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the Center College student newspaper.
Terrence Forsythe, Center College Chancellor, held a public meeting yesterday in the Student Center Auditorium to address the present budget dilemma and discussed planned remedies.
Forsythe began the convocation by praiseing the College's progress in recent years.
He noted increased research support and the near completion of the new sciences and engineering bldg.
"Our challenge is to maintain this level of advancement in the context of a changing
And changing it is. Under the formula used by the state Higher Education Commission to alocate state funds, Center College is to receive 1,400,000 dollars less this year than it did last year. This decrease, coupled with the college's responsibility for raising one per cent of a 3 per cent salary increase, means that Center College is facing a $7,000,000 shortfall between what it wants to do and what projected revenues will allow it to do, said Forsythe.
Forsythe said strategies to close this budget gap are being pursued and they are centered on cutting base budgets across campuys, reducing future committments, and looking for ways to increase revenue.
While student activity fees are uneffected in this situation, Forsythe estimated a three percent increase in tuition will take place as one method ot" increasing revenue.
"These budget reductions can not be achieved however without a reduction in force through some lay-offs, said Forsythe, sparking several questions from the audience. Diana Hunter, President of the Faculty Senate, voiced concerns as to who would be targeted by these layoffs.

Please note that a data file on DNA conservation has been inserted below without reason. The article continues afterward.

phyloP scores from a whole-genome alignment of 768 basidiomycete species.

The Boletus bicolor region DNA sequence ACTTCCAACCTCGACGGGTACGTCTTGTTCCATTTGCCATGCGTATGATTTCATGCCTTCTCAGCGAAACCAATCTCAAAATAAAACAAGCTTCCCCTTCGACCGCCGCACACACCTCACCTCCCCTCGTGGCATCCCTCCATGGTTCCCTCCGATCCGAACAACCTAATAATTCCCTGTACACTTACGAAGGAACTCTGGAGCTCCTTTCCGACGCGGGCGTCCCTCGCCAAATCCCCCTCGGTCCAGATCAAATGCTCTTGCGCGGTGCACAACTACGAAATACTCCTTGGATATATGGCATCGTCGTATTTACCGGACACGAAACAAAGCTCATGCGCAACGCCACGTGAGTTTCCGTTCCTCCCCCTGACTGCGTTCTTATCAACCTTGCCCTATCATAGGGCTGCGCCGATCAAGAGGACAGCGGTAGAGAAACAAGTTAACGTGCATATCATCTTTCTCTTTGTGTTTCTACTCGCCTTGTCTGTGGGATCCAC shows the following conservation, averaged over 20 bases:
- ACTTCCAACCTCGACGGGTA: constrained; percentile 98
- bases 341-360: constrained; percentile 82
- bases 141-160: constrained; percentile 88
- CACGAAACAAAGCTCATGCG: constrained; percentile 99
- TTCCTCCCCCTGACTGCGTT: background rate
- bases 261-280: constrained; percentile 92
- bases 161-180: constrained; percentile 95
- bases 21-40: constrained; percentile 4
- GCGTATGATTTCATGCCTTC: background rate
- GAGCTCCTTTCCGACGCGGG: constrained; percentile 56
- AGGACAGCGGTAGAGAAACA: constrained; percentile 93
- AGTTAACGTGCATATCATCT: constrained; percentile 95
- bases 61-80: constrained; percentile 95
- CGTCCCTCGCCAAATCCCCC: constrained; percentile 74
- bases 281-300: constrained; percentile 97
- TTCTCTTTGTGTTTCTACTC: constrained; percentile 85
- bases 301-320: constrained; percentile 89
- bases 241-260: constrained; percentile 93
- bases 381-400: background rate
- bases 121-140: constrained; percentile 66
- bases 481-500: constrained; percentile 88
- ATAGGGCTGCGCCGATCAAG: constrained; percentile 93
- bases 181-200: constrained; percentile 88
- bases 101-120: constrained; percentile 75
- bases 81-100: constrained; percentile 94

"The staff reductions will be prioritized by importence of services" Forsythe replied, assuring immunity to tenured and tenure-track faculty.
"The reductions will come from leaving positions vacant" Fred Mathieson, Vice Chancellor of Academic Affairs said.
Forsythe said administrative services and support will be reduced by 12%, where as
academic units will be cut by 4%.
Forsythe feels that the present budget problem will not soon disappear. Center College may recieve even less state support next year.
The current Governor has not been supportive of higher education during his term in office.
Vice Chancellor Mathieson pointed out that the majority of the costs of a student's
education at Center College is still paid by state tax revenues, but the lack of support
from the governor's office and the state legislature means that students will bear a larger percentage of the total costs through tuition increases.
Tuition increases at unversities in the state in recent years have not been as steep as those at the majority of states and tuition at public institutions in the state is among the lowest in the country, Mathieson said.